07/08/2017 - UNISON legal victory sees employment tribunal fees scrapped

Dave PrentisEmployment tribunal fees will be scrapped after our brothers and sisters in UNISON won a historic court victory against the government recently.

The Supreme Court, the UK’s highest court, has unanimously ruled that the government was acting unlawfully and unconstitutionally when it introduced the fees four years ago.

From today, anyone who has been treated illegally or unfairly at work will no longer have to pay to take their employers to court – as a direct result of UNISON’s legal challenge.

The government will also have to refund more than £27m to the thousands of people charged for taking claims to tribunals since July 2013, when fees were introduced by then Lord Chancellor Chris Grayling.

Anyone in England, Scotland and Wales wanting to pursue a case against their employer has had to find as much as £1,200. This has been a huge expense for many low-paid employees, says UNISON.

Reacting to the decision, UNISON general secretary Dave Prentis (pictured) said:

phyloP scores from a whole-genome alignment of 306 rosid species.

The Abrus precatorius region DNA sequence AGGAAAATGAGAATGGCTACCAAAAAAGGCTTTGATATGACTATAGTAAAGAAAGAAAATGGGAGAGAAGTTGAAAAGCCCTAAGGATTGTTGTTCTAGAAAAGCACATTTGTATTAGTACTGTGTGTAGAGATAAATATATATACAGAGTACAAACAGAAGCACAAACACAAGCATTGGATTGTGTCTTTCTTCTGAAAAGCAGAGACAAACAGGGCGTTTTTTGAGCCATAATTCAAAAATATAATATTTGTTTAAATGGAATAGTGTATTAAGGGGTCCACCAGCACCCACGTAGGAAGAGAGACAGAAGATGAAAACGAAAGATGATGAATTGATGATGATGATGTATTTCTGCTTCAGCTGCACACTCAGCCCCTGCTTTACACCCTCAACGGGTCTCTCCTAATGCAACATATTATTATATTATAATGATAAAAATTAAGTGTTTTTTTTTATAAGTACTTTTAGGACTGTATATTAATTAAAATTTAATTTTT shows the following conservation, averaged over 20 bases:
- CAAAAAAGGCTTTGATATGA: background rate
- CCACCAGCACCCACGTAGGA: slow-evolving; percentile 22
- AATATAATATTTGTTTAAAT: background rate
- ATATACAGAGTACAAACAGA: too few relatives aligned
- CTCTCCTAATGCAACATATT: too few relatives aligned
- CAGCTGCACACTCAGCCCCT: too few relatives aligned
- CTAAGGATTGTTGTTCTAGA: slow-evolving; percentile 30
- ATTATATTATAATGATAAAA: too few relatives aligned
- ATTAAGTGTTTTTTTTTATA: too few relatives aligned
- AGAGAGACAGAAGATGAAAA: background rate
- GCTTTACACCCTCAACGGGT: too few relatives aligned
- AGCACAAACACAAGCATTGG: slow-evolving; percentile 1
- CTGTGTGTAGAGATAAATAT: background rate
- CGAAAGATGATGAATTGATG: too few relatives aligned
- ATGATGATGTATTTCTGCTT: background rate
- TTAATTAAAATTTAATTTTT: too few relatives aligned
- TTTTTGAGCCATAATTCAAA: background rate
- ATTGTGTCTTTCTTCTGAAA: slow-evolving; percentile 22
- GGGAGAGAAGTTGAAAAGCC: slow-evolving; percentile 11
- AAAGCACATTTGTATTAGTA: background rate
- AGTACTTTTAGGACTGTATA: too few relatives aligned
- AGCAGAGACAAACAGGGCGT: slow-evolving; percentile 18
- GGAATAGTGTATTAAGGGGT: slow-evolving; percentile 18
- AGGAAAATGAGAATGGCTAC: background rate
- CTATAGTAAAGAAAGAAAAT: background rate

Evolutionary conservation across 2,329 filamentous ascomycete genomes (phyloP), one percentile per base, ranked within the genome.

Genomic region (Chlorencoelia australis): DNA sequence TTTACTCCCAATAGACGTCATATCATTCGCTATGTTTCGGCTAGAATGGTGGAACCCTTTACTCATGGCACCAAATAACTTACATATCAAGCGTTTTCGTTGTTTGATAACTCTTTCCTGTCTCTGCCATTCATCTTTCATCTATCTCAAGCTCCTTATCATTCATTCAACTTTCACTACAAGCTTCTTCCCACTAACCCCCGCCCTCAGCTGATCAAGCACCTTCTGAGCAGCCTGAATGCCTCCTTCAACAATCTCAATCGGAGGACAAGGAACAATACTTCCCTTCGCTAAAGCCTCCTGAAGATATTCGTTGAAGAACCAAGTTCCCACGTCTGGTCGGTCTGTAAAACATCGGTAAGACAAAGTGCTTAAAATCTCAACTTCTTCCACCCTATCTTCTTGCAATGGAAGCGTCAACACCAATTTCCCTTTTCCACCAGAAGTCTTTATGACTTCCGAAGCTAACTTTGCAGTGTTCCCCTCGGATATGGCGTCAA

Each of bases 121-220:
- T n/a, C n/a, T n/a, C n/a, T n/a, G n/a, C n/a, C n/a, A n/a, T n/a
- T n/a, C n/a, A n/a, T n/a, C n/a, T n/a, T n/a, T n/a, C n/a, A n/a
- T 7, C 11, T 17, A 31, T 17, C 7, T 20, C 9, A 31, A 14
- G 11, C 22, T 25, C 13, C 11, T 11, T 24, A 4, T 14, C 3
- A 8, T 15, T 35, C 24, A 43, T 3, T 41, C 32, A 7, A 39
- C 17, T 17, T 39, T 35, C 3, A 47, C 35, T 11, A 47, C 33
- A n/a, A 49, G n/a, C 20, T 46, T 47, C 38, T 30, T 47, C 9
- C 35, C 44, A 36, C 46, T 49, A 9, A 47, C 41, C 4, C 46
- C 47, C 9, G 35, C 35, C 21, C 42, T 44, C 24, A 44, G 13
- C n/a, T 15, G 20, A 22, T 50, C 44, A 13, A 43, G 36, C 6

“The government is not above the law. But when ministers introduced fees they were disregarding laws many centuries old, and showing little concern for employees seeking justice following illegal treatment at work.

“The government has been acting unlawfully, and has been proved wrong – not just on simple economics, but on constitutional law and basic fairness too.

“It’s a major victory for employees everywhere. UNISON took the case on behalf of anyone who’s ever been wronged at work, or who might be in future. Unscrupulous employers no longer have the upper hand."

Solidarity general secretary Patrick Harrington commented:

"Unison have scored a great victory for all workers. Our Union is now looking at cases where our members were prevented by the fees from bring their cases to Tribunal to see if they can still secure a hearing. Some of our members will also receive refunds for fees paid as a direct result of the win by Unison. A great result for them and for us all."

Read the full Supreme Court judgement in R (on the application of UNISON) v Lord Chancellor